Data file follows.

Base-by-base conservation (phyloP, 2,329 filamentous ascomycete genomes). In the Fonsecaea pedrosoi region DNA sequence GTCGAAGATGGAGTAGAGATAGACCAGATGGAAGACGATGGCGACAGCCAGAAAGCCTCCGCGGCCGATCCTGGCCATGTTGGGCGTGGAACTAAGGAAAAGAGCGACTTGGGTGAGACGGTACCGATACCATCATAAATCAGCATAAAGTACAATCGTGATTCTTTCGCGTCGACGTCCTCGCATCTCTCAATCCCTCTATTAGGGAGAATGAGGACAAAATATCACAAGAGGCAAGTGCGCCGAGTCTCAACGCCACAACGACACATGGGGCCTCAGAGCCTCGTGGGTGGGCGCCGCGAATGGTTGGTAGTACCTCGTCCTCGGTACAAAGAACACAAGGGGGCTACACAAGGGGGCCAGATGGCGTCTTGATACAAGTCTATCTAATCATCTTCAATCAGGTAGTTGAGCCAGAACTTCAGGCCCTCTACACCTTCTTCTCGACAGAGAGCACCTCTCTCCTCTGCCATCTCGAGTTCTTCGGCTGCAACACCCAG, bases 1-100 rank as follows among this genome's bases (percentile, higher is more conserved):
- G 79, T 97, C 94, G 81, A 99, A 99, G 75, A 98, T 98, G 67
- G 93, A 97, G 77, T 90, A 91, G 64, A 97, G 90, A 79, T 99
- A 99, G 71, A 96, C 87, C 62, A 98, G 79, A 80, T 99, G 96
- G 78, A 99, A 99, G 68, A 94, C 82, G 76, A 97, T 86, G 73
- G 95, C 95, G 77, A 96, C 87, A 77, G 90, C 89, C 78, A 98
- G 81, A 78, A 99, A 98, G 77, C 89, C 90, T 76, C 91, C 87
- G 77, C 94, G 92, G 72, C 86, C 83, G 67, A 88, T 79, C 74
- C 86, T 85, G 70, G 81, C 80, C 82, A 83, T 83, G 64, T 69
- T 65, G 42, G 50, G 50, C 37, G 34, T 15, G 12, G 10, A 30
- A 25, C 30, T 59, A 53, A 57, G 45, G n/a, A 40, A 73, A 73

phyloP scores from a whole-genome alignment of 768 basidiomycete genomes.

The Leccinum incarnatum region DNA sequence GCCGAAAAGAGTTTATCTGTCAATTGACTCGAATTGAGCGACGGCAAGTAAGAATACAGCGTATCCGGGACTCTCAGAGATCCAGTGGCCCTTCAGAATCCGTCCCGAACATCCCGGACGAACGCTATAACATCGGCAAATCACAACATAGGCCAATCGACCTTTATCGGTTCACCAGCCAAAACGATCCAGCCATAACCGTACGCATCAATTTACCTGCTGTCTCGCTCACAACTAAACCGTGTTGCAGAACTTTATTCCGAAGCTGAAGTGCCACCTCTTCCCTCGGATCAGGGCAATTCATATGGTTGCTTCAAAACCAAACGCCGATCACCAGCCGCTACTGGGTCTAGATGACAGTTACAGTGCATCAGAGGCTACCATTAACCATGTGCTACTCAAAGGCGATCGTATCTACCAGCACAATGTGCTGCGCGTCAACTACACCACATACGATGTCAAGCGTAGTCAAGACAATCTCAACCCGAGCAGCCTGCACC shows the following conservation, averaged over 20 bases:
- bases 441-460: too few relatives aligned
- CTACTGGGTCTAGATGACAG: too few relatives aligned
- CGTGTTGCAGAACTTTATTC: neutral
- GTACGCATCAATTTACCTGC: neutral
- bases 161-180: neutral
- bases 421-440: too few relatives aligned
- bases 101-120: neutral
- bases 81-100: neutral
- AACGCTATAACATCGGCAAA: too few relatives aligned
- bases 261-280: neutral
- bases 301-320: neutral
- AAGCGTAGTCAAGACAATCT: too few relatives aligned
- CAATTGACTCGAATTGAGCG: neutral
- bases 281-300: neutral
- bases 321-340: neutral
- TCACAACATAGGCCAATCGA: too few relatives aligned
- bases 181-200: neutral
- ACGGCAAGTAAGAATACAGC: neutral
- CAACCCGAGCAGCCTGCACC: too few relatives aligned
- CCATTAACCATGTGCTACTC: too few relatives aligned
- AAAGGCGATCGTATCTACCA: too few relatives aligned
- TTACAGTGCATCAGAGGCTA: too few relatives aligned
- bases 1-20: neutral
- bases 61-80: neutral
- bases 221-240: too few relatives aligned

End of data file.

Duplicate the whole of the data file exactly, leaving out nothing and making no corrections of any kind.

Base-by-base conservation (phyloP, 2,329 filamentous ascomycete genomes). In the Fonsecaea pedrosoi region DNA sequence GTCGAAGATGGAGTAGAGATAGACCAGATGGAAGACGATGGCGACAGCCAGAAAGCCTCCGCGGCCGATCCTGGCCATGTTGGGCGTGGAACTAAGGAAAAGAGCGACTTGGGTGAGACGGTACCGATACCATCATAAATCAGCATAAAGTACAATCGTGATTCTTTCGCGTCGACGTCCTCGCATCTCTCAATCCCTCTATTAGGGAGAATGAGGACAAAATATCACAAGAGGCAAGTGCGCCGAGTCTCAACGCCACAACGACACATGGGGCCTCAGAGCCTCGTGGGTGGGCGCCGCGAATGGTTGGTAGTACCTCGTCCTCGGTACAAAGAACACAAGGGGGCTACACAAGGGGGCCAGATGGCGTCTTGATACAAGTCTATCTAATCATCTTCAATCAGGTAGTTGAGCCAGAACTTCAGGCCCTCTACACCTTCTTCTCGACAGAGAGCACCTCTCTCCTCTGCCATCTCGAGTTCTTCGGCTGCAACACCCAG, bases 1-100 rank as follows among this genome's bases (percentile, higher is more conserved):
- G 79, T 97, C 94, G 81, A 99, A 99, G 75, A 98, T 98, G 67
- G 93, A 97, G 77, T 90, A 91, G 64, A 97, G 90, A 79, T 99
- A 99, G 71, A 96, C 87, C 62, A 98, G 79, A 80, T 99, G 96
- G 78, A 99, A 99, G 68, A 94, C 82, G 76, A 97, T 86, G 73
- G 95, C 95, G 77, A 96, C 87, A 77, G 90, C 89, C 78, A 98
- G 81, A 78, A 99, A 98, G 77, C 89, C 90, T 76, C 91, C 87
- G 77, C 94, G 92, G 72, C 86, C 83, G 67, A 88, T 79, C 74
- C 86, T 85, G 70, G 81, C 80, C 82, A 83, T 83, G 64, T 69
- T 65, G 42, G 50, G 50, C 37, G 34, T 15, G 12, G 10, A 30
- A 25, C 30, T 59, A 53, A 57, G 45, G n/a, A 40, A 73, A 73

phyloP scores from a whole-genome alignment of 768 basidiomycete genomes.

The Leccinum incarnatum region DNA sequence GCCGAAAAGAGTTTATCTGTCAATTGACTCGAATTGAGCGACGGCAAGTAAGAATACAGCGTATCCGGGACTCTCAGAGATCCAGTGGCCCTTCAGAATCCGTCCCGAACATCCCGGACGAACGCTATAACATCGGCAAATCACAACATAGGCCAATCGACCTTTATCGGTTCACCAGCCAAAACGATCCAGCCATAACCGTACGCATCAATTTACCTGCTGTCTCGCTCACAACTAAACCGTGTTGCAGAACTTTATTCCGAAGCTGAAGTGCCACCTCTTCCCTCGGATCAGGGCAATTCATATGGTTGCTTCAAAACCAAACGCCGATCACCAGCCGCTACTGGGTCTAGATGACAGTTACAGTGCATCAGAGGCTACCATTAACCATGTGCTACTCAAAGGCGATCGTATCTACCAGCACAATGTGCTGCGCGTCAACTACACCACATACGATGTCAAGCGTAGTCAAGACAATCTCAACCCGAGCAGCCTGCACC shows the following conservation, averaged over 20 bases:
- bases 441-460: too few relatives aligned
- CTACTGGGTCTAGATGACAG: too few relatives aligned
- CGTGTTGCAGAACTTTATTC: neutral
- GTACGCATCAATTTACCTGC: neutral
- bases 161-180: neutral
- bases 421-440: too few relatives aligned
- bases 101-120: neutral
- bases 81-100: neutral
- AACGCTATAACATCGGCAAA: too few relatives aligned
- bases 261-280: neutral
- bases 301-320: neutral
- AAGCGTAGTCAAGACAATCT: too few relatives aligned
- CAATTGACTCGAATTGAGCG: neutral
- bases 281-300: neutral
- bases 321-340: neutral
- TCACAACATAGGCCAATCGA: too few relatives aligned
- bases 181-200: neutral
- ACGGCAAGTAAGAATACAGC: neutral
- CAACCCGAGCAGCCTGCACC: too few relatives aligned
- CCATTAACCATGTGCTACTC: too few relatives aligned
- AAAGGCGATCGTATCTACCA: too few relatives aligned
- TTACAGTGCATCAGAGGCTA: too few relatives aligned
- bases 1-20: neutral
- bases 61-80: neutral
- bases 221-240: too few relatives aligned